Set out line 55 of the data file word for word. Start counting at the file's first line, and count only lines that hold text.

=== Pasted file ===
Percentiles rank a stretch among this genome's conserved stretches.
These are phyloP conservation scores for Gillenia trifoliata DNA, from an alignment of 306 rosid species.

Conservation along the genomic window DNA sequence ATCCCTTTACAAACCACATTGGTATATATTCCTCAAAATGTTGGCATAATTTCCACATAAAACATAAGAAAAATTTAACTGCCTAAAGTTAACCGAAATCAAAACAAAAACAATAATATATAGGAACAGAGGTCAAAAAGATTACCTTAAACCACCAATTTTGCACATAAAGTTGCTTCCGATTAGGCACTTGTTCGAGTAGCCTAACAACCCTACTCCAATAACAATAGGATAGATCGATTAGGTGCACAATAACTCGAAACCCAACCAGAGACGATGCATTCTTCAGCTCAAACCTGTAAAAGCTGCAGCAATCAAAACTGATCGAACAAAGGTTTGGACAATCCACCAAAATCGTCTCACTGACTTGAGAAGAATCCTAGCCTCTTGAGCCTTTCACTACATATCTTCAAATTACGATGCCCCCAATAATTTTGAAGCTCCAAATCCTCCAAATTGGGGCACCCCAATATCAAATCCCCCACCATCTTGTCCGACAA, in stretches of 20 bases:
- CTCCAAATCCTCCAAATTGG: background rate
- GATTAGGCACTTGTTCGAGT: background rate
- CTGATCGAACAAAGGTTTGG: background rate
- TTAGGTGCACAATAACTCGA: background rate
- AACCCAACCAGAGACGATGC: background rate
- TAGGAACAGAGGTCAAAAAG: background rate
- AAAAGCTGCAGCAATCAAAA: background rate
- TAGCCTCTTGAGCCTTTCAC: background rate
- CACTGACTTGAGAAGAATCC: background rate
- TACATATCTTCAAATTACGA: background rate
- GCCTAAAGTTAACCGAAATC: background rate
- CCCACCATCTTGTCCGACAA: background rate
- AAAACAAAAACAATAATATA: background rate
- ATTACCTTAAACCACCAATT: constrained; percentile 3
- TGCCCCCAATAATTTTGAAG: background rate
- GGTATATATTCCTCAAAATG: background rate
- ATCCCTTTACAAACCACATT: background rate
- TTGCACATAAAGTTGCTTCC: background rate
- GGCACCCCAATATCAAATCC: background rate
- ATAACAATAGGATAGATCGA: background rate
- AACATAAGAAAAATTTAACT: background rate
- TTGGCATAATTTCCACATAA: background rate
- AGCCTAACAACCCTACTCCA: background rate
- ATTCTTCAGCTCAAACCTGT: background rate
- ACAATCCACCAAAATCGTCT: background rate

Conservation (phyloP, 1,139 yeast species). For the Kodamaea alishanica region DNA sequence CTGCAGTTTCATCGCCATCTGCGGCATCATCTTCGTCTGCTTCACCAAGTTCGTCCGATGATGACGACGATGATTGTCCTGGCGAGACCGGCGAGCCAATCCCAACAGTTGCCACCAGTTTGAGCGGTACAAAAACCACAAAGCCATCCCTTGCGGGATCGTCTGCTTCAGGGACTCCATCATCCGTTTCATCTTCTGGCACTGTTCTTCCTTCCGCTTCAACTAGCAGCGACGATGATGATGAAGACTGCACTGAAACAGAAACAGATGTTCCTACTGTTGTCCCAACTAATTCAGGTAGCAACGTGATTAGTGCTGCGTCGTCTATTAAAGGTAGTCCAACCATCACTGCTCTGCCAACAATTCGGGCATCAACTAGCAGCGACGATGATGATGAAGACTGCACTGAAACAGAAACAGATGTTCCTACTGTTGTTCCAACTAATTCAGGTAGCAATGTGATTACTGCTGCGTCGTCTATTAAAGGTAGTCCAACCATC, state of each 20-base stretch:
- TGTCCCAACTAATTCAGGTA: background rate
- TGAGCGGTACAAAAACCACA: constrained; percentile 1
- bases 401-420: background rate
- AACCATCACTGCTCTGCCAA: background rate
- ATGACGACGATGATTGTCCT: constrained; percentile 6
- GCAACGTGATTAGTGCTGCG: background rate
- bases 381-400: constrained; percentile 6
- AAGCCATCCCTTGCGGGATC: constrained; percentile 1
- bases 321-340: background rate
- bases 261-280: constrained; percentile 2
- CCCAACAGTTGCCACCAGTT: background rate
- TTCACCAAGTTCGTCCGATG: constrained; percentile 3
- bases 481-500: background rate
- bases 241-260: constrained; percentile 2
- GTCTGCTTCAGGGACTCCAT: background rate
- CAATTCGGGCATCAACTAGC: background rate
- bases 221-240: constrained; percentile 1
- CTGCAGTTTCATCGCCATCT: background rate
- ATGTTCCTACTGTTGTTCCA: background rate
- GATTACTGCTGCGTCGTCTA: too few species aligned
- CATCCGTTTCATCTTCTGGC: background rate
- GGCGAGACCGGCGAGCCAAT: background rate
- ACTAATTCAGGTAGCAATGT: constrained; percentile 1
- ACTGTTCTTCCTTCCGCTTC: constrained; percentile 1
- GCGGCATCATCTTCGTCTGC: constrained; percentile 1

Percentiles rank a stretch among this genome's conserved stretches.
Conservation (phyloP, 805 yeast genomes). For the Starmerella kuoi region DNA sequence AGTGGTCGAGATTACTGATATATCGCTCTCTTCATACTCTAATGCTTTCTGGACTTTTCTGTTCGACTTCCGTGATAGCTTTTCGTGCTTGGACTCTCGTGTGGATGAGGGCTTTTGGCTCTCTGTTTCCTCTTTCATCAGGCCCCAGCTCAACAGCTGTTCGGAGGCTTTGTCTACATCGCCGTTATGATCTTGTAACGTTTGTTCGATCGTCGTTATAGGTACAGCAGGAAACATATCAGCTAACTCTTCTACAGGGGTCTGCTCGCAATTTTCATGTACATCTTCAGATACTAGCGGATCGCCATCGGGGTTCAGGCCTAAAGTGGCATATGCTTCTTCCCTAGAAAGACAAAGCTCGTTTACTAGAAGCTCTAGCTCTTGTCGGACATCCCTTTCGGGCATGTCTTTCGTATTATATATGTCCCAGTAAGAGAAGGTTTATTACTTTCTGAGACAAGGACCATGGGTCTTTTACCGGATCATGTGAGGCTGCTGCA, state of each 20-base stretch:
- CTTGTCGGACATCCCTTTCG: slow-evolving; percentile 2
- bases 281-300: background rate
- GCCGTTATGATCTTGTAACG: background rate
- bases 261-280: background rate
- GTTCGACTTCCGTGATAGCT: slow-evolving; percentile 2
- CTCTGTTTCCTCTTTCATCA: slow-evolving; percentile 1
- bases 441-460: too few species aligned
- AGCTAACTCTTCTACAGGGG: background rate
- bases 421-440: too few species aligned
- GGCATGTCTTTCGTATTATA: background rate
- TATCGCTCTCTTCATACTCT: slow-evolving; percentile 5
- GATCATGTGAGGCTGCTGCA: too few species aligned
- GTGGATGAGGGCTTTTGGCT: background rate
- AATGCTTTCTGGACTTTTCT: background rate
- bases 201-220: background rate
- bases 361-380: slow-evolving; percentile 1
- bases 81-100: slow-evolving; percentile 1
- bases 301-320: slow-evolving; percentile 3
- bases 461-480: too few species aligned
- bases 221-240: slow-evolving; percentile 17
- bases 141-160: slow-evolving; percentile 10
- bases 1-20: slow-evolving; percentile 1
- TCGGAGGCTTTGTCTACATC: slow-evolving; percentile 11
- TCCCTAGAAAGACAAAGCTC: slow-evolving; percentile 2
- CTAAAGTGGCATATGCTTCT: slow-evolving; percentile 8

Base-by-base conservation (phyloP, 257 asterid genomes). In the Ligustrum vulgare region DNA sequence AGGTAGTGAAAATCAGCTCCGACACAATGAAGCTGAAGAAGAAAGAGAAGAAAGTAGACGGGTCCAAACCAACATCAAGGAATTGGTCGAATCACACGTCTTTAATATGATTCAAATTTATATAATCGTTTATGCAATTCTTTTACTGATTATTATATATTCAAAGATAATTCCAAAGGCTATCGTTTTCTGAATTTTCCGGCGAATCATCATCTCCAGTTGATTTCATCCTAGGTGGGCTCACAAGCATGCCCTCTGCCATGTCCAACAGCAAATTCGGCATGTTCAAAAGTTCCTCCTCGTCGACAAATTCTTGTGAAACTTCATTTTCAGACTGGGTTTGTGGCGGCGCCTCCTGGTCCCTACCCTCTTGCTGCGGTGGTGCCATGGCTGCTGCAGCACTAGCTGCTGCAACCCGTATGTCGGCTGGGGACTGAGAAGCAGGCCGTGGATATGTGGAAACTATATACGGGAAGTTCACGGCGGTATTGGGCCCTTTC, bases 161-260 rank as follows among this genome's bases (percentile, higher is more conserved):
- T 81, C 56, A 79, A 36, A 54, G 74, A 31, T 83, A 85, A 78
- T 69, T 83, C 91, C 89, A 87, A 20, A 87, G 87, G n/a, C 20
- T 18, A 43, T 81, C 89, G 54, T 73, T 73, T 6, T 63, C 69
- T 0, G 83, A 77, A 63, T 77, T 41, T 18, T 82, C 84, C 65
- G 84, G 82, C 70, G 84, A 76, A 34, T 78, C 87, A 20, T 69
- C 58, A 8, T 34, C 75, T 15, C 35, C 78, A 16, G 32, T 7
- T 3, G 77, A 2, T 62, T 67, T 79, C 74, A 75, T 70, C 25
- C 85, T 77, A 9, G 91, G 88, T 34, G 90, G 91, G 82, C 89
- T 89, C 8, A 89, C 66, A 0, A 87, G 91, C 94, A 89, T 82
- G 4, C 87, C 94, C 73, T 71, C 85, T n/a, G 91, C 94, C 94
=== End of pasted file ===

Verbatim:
Percentiles rank a stretch among this genome's conserved stretches.